Director: David Fincher
By Roderick Heath
When I was around 10 years old, my mother, a nurse, took a weekend job as the senior matron at a nursing home. I would often come to work with her and talk to the aged residents, helping to bring them dinner, making friends. I would run around acting out adventure stories. One of the grey-haired old ladies would always come up to me and ask, “Are you winning?” In its way, a half-empty nursing home was the greatest playground a boy could have. I also came to understand mortality there in an intimate way. One night, I found my mother attending to the body of one of the old men who had just died. Death looked awfully peaceful to me. Handily, if a trifle insensitively, the funeral parlour was right next door.
The Curious Case of Benjamin Button put this back into my mind, mostly because the bulk of the first hour is indeed about a young man (albeit one who’s physically old) utterly at home in an old folks’ residence. It chases a feeling I understand from that experience. An attempt to conjure an elegiac epic out of F. Scott Fitzgerald’s caustic short story, it retains one key idea of Fitzgerald’s aesthetic: the need to be very careful about what one wishes for, be it wealth, love, or to defy the usual strictures of age. Benjamin, born on Armistice Day, 1918, is a crinkled, miniature old man at the point of birth and a mindless infant when he dies at the age of 85, thus treating with deadly seriousness the story’s inspiration, a quip by Mark Twain that youth is, in essence, wasted on the young. Button seems to tap into a great American fantasy of never growing old, indeed, of regressing to something more pure and vigorous.
In the film, Benjamin’s life is linked somehow to another tale, shorter in the telling, of a blind clockmaker (oh yes, we’re deep in fable territory now), Monsieur Gateau (Elias Koteas). Having lost his son in WWI, Gateau built a clock for New Orleans’ railway station that turns backwards—a hopeless cry for time to be reversed. Benjamin, too, is in reverse. His mother dies in childbirth, and his father Thomas (Jason Flemyng), horrified by the sight of his child, leaves him on the steps of an old folks’ home, where he’s adopted by a black nurse (or maid, or whatever she is—it’s never quite spelt out), Queenie (Taraji P. Henson) and her beau Tizzy (Mahershalalhashbaz Ali). Benjamin fits right in at first amongst the decrepit residents.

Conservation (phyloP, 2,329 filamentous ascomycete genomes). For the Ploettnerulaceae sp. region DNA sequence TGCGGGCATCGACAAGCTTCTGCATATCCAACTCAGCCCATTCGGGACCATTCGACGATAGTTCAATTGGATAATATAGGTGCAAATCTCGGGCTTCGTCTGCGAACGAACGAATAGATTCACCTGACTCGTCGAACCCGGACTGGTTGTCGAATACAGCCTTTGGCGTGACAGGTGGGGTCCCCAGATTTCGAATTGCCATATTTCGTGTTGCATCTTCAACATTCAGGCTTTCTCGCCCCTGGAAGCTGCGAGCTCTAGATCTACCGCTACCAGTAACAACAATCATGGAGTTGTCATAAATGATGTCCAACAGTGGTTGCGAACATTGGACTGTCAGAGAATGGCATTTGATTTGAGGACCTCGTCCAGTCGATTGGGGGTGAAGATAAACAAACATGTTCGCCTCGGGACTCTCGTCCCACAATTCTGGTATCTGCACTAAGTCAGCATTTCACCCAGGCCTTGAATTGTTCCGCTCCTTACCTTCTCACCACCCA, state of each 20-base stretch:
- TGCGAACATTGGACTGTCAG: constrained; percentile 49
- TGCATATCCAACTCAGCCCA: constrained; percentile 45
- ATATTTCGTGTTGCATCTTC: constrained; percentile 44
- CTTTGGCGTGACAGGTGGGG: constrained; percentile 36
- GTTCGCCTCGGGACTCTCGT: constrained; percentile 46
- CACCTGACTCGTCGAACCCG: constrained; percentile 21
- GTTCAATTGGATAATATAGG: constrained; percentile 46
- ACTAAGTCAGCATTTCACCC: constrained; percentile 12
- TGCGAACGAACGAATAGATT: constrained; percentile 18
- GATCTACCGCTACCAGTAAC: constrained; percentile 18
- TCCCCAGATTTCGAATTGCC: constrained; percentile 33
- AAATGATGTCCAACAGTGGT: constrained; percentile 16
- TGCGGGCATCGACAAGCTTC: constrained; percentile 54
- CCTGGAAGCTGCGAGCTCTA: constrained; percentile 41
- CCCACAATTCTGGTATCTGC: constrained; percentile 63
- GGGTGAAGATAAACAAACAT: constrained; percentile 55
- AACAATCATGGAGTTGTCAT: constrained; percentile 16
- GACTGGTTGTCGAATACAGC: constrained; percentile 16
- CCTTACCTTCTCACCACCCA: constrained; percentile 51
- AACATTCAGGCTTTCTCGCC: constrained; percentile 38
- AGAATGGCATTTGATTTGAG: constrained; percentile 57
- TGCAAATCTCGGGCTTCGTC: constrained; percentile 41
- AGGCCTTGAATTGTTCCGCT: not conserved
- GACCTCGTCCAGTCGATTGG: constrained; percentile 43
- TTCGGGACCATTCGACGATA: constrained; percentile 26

In the story, he’s born fully formed, both physically and intellectually, an ornery old codger who’s irritable and bossy with both his nurses and his glum father. In the film, as he grows, er, younger, Benjamin manages to go through all the usual rites of passage. He learns to read and talk, and then to walk, inspired by a preacher at a revival. He gets a first job on a tugboat working with its captain, Mike (Jared Harris), has sex for the first time with a prostitute, and has his first real affair with a middle-aged, lovelorn woman named Elizabeth Abbott (Tilda Swinton) who, married to a chilly British trade official-cum-spy, counts herself a wash-up. All the while, he carries a torch for Daisy (Elle Fanning, later Cate Blanchett), whom Benjamin met when she was a young girl who visited her grandmother in the home. At first, it’s a hopeless romance—she’s a pixie and he looks like a midget George Burns—but eventually it flowers.
It’s the sort of yarn that can finish up dire translated in the literalism of cinematic images, so Button is careful to make analogies between growing old and growing young—a nearly three-hour edition of Jerry Seinfeld’s joke about your first and last birthday parties being much alike—as a yardstick for emotional and physical realism to couch its conceit. Here, the film is a success: it subordinates disbelief and moves according to its own necessity. Button’s at its best when it’s being larkish. A great running gag has one of Benjamin’s elderly friends constantly recalling that’s he’s been struck by lightning seven times, always cueing a silent-movie-fashioned flashback to each occasion. But that’s the sort of throwaway touch that the otherwise elephantine film lacks. There’s a stream of cinematic invention and commitment from the cast and technicians that pays off sometimes in fine images, from the withered Benjamin rising from his wheelchair to take his first stilted steps, to the last shot of the magical clock being swamped by the rising flood waters following Hurricane Katrina. The production happily shows off all the cash, craft, and spit-polish Hollywood can still muster better than anyone. The story is absorbing, intriguing, and ambitious. And yet there’s something empty about Benjamin Button, both man and film, which fails to grasp the brass ring of greatness it’s so patently reaching for.
Button fails to make a point that doesn’t seem easily reducible to homily. Aging is natural, love is blind, all things pass, etc. It’s not a social portrait, or a satire, or a whimsical fantasia, or an investigation of our concepts of age and time. It’s ultimately just another tale of perfect love spoilt by shit happening. The promise of that symbolic clock, the code in its construction for the legacy of rage and grief over human waste, finds no analogy in Benjamin’s life, which remains divorced from the stage he moves across. The clock, which in the film’s last image is drowned, seems to promise some concept of both history and humanity that’s never drawn out. Wars come and go, eras pass, arts, morals, cultures, societies alter, and though Benjamin is a player in these (he loses most of his friends on the tugboat in a battle with a U-boat during WWII), his life offers no perspective on any of this, except in relation to Daisy and his daughter Charlotte. Despite all the ferocious effort and money expended on constructing an illusion of passing time, time doesn’t pass—only story points are checked off. The film tries to floor us with its vision of life and death, but the longer it goes on, the less interesting and emotional it is.